Even apparently innocuous business models can have an unforeseen discriminatory impact. A medical practice faced just such an allegation due to its belief that only full-time doctors could provide the best possible medical care to patients (Ali v Bedford Hill Family Practice).
The case concerned an employed GP who had to take a lengthy period off work after suffering a heart attack. There was no dispute that he had a qualifying disability within the meaning of the Equality Act 2010. A medical report indicated that he would be able to return to work part time, on a phased basis, but the practice instead dismissed him, with immediate effect, on capacity grounds.
After he launched proceedings, an Employment Tribunal (ET) ruled his dismissal procedurally unfair in that the practice had failed to obtain an updated medical report concerning his fitness to return to the surgery or to discuss with him the possibility of part-time working. His disability discrimination claim was, however, rejected on the basis that, although his dismissal amounted to unfavourable treatment, it represented a proportionate means of achieving a legitimate aim.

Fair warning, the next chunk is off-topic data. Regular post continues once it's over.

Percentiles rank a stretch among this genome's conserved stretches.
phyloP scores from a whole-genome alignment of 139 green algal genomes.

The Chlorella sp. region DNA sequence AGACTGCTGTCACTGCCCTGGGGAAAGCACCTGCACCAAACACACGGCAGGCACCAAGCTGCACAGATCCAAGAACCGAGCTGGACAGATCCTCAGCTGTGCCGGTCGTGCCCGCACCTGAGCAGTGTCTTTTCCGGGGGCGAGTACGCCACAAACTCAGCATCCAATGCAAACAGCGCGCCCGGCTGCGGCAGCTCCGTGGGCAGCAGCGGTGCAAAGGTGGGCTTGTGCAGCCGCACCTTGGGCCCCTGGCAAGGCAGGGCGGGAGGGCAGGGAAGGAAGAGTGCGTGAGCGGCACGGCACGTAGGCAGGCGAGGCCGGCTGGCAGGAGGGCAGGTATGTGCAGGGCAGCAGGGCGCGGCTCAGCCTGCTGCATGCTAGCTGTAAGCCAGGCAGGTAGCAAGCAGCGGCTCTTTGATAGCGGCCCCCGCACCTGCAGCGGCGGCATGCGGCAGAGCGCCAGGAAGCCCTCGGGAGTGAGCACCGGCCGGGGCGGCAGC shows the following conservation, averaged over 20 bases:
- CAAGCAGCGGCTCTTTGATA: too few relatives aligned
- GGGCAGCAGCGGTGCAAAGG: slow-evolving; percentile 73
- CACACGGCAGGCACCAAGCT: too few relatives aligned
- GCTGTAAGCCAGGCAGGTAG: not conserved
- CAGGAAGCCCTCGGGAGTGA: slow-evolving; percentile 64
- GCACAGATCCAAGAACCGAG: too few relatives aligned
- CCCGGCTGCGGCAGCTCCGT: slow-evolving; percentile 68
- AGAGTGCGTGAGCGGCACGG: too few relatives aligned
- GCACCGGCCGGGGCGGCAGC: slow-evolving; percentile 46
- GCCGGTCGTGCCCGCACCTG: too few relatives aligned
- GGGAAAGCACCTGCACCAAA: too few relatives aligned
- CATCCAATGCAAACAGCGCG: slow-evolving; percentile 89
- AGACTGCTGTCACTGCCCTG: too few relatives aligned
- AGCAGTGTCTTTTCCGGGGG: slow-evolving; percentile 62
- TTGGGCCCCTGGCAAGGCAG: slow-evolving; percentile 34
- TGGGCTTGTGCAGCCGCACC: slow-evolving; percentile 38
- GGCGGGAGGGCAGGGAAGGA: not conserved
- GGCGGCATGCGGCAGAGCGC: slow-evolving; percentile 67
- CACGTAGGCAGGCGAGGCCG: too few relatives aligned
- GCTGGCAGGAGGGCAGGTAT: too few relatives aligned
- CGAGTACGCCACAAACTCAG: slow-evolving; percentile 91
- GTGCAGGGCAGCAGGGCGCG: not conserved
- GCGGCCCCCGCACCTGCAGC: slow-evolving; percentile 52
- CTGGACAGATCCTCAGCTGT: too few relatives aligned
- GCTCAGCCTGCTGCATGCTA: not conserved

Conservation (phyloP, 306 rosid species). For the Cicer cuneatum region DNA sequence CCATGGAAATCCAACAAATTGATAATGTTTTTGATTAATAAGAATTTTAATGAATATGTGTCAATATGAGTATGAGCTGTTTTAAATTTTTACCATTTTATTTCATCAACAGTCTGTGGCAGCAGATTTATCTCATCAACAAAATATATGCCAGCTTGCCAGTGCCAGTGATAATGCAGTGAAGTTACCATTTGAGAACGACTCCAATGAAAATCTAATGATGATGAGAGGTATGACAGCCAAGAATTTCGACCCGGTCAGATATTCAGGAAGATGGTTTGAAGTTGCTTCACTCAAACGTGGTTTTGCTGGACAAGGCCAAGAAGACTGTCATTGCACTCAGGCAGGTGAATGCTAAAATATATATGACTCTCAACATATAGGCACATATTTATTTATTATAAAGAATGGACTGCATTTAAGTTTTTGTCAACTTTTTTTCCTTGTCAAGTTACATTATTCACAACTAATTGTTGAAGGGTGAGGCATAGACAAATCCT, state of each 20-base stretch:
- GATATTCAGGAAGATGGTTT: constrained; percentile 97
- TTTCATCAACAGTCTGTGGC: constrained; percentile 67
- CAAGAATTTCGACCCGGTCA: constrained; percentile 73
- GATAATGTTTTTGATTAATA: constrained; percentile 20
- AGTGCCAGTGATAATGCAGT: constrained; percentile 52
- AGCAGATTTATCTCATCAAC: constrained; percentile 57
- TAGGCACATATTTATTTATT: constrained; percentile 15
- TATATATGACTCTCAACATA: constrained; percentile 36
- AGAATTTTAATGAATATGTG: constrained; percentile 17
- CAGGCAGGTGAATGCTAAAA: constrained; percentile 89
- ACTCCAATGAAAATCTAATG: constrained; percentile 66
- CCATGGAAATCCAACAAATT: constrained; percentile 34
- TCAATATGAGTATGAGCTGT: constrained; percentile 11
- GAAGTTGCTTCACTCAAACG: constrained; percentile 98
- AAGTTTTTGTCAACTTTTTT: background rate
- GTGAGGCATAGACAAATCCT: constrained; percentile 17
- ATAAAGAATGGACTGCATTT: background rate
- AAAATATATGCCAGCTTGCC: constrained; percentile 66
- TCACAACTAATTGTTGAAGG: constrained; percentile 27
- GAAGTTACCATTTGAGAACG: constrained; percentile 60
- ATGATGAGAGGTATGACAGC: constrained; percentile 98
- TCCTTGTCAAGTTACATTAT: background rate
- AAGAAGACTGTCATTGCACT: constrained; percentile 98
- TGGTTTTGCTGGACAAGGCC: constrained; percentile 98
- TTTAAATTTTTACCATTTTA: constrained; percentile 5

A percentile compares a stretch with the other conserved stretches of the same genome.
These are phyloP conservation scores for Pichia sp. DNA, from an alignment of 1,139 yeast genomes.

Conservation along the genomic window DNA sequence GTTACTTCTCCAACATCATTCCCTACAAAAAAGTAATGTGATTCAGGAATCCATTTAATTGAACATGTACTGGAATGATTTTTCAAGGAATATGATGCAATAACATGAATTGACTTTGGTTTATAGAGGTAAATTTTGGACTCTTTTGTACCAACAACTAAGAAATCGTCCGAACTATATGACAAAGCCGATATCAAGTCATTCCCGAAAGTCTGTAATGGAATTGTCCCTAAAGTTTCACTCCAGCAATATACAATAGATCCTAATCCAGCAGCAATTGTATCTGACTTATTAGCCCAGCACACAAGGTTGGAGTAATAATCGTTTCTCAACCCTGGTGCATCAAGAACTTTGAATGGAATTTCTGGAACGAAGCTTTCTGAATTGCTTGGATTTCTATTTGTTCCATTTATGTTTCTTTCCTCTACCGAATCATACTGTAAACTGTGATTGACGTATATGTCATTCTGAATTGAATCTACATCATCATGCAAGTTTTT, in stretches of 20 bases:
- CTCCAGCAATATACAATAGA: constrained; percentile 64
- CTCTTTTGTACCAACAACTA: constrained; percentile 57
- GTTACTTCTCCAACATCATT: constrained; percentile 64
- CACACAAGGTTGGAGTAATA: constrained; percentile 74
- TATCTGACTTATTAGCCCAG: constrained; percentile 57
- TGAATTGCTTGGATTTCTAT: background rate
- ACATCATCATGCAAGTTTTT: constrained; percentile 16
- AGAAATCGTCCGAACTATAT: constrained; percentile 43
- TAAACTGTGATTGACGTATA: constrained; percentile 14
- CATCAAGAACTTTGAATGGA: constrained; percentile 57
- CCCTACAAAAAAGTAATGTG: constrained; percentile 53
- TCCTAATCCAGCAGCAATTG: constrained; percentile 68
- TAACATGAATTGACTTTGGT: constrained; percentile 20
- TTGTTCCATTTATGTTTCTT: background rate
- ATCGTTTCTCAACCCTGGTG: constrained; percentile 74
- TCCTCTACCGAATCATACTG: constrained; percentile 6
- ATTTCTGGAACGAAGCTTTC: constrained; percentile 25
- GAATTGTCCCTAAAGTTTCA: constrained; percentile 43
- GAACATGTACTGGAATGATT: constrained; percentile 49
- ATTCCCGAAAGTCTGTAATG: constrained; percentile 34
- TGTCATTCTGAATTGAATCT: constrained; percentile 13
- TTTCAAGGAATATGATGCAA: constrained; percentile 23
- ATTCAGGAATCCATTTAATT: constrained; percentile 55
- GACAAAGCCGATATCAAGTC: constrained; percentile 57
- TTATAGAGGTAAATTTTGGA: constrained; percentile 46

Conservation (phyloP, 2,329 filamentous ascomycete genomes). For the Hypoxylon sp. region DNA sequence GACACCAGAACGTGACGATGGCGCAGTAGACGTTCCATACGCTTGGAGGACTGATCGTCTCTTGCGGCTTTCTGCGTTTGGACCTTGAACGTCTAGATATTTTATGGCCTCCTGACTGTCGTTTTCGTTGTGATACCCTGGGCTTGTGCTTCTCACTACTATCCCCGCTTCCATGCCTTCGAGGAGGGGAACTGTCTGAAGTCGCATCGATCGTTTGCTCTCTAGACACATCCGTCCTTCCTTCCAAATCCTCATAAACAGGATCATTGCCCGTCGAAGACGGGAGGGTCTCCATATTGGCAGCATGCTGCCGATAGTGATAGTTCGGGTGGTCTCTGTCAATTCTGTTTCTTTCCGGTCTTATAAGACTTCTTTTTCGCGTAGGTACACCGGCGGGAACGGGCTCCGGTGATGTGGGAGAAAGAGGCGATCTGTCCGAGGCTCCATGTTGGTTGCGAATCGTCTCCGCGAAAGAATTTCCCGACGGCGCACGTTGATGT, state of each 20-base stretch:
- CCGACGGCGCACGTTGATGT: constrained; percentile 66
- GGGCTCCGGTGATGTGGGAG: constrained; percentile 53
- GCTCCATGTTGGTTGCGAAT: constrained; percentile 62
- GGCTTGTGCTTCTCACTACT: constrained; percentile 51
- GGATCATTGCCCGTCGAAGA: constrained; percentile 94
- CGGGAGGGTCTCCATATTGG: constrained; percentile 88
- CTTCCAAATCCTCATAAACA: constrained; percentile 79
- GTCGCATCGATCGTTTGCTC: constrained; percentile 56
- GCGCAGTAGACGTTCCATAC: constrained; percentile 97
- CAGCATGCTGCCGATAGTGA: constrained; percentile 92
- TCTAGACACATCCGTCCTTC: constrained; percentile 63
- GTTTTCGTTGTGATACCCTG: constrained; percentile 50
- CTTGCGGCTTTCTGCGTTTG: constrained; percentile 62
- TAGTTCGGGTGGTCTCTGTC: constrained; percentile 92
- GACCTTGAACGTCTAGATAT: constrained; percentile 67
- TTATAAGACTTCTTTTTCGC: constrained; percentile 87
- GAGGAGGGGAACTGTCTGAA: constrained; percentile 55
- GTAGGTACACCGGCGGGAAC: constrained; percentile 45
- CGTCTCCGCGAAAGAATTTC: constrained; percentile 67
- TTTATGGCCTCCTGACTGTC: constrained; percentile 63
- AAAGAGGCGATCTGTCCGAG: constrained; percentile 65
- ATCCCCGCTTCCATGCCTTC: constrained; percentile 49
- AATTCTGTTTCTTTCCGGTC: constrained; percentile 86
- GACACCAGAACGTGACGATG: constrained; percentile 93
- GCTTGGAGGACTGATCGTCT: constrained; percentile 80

In upholding the GP’s challenge to the latter ruling, the Employment Appeal Tribunal (EAT) found that the ET had failed to consider the possibility of part-time working as an alternative, and less discriminatory, means of achieving the practice’s legitimate aim, namely the provision of the best possible patient care.
Notwithstanding that the practice’s business model favoured full-time working, which it considered to be the best way of fostering continuity of care, it had accepted that the GP returning to the surgery part time was a possibility. The ET had failed to take that relevant factor into account. The case was remitted to the same ET for reconsideration in the light of the EAT’s decision.
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